Uprising brings together two complementary aspects of German artist Björn Meyer-Ebrecht’s work. In both his ink-on-paper drawings and his painted-wood platforms one can see direct and indirect references to architectural history, sociology and the potential for interactions between art and the viewer.
The structural platforms populate the gallery space, rising from the floor to varying heights. They are irregular in shape and brightly colored. The linear but loosely-brushed color stains that cover the flat top surfaces are offset by the monochromatic pastel colored support structures beneath. These objects hover between definitions, and their status is up for interpretation by the viewer. They can be walked around and observed in a room, like sculptures. They can be sat on while quietly contemplating Meyer-Ebrecht’s wall-mounted drawings. They can also be stood upon while loudly lamenting the current state of the world. To each his or her own.
The artist’s induction of playful interaction into his work shares a certain sensibility with previous contemporary artists such as Franz West. West’s covered couch and chair artworks especially could be seen as collections of social structures that promoted an actionable democratic aesthetic in art. Of course, Meyer-Ebrecht’s platforms are not technically furniture. They are forms, constructed and architectural, that lead the viewer to certain, open-ended engagements with art. In fact, the idea of ‘constructed environments’ created for the consumption of artworks has enjoyed a central role in the artist’s mind over many years. One can see this most clearly in his ‘Open Space’ and ‘Common Room’ projects during recent iterations of Bushwick Open Studios. In these cases, Meyer-Ebrecht created actual structures in his own studio that creatively (and generously) showcased works by other artist friends and collaborators.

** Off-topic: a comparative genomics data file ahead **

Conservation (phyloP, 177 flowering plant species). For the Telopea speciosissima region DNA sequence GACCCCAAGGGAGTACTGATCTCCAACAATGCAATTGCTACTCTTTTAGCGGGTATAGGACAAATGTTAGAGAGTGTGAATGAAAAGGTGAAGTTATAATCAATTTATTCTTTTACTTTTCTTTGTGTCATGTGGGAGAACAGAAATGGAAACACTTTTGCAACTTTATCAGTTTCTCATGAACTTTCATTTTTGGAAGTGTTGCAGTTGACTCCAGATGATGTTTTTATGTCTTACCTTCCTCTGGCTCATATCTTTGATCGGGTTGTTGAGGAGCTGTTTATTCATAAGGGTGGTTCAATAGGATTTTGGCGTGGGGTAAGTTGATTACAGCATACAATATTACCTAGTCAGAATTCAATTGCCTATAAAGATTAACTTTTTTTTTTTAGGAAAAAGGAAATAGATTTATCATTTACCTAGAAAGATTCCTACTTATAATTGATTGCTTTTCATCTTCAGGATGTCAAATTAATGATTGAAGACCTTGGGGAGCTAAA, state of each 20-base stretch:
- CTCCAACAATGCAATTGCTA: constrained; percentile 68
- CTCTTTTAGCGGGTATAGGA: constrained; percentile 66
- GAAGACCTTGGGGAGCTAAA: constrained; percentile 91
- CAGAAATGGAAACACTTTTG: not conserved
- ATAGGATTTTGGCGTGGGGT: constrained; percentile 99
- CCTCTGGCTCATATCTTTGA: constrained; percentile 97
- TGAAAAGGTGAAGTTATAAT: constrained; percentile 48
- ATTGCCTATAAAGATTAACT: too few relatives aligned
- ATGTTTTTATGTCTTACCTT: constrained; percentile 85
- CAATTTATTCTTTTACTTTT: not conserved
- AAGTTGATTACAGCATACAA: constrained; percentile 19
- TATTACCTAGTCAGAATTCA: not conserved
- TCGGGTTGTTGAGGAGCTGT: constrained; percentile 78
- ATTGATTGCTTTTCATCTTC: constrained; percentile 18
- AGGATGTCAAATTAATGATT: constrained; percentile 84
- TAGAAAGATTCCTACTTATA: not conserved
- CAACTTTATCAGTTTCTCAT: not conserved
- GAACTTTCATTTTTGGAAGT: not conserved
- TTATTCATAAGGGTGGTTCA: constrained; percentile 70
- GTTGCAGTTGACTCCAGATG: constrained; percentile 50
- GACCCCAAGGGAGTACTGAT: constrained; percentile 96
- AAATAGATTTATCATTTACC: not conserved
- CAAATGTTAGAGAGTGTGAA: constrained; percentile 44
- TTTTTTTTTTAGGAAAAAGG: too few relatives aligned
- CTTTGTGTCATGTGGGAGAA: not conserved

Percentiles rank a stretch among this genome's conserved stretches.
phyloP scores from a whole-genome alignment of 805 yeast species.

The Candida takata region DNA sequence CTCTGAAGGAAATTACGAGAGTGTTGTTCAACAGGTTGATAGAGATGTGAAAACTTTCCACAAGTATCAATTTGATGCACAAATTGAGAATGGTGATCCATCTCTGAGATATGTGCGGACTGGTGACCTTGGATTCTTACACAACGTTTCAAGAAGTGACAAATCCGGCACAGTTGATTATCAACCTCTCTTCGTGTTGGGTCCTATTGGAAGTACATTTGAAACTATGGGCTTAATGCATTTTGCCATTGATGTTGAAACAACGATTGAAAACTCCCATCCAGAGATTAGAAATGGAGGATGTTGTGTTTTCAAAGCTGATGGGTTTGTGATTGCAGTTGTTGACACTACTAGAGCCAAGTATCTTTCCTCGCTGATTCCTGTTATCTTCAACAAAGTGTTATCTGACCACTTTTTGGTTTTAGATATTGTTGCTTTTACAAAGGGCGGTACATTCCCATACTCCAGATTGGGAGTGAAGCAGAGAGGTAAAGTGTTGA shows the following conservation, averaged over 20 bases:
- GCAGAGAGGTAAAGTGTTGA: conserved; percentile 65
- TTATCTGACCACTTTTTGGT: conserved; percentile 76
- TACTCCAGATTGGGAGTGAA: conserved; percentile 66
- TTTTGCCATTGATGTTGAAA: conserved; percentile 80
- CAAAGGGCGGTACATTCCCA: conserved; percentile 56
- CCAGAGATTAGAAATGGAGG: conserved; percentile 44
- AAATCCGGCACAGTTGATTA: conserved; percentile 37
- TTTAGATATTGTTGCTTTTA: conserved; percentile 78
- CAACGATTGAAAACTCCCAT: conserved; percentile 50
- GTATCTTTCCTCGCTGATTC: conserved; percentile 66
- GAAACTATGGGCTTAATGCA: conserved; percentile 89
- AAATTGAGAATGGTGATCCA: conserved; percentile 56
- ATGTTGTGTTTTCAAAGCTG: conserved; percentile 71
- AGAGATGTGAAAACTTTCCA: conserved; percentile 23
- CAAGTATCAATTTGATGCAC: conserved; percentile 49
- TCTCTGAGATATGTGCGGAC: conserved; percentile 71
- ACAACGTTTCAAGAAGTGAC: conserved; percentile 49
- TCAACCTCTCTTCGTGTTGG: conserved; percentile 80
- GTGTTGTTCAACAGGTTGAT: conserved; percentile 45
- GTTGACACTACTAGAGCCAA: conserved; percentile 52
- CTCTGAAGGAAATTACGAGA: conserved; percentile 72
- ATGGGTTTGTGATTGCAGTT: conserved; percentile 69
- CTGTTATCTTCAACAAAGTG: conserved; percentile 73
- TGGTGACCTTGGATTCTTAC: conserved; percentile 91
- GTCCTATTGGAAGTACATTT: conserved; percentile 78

This sense of utopian social construction is embedded in the imagery of Björn Meyer-Ebrecht’s large format ink drawings. Constructed of irregular and angular shaped pieces of paper attached with clear tape, the imagery of the drawings are based on black and white photographs of mostly modernist, mid-century buildings. These anonymous locations reflect a range of motifs and emotions, from modernism’s banality (corporate offices, cafeterias) to its bizarre and controversial optimism (concrete public housing, playgrounds). For years these drawings were black and white, reflecting the documentary qualities of the source material they were based upon. However, recently Meyer-Ebrecht has used brilliantly colorful inks and depicted less obviously architectural settings. This switch moves the works away from the idea of the “past-tense” and instead confronts the viewer with an eclectic sense of “the present.”
The colored inks also breakup the hypnotic pull of the illusionary images, and so the viewers find themselves right where the artist wants them: somewhere between the sculpture and drawing, between color and construction, between flat and dimensional. The viewer becomes the central component of the works and installation itself.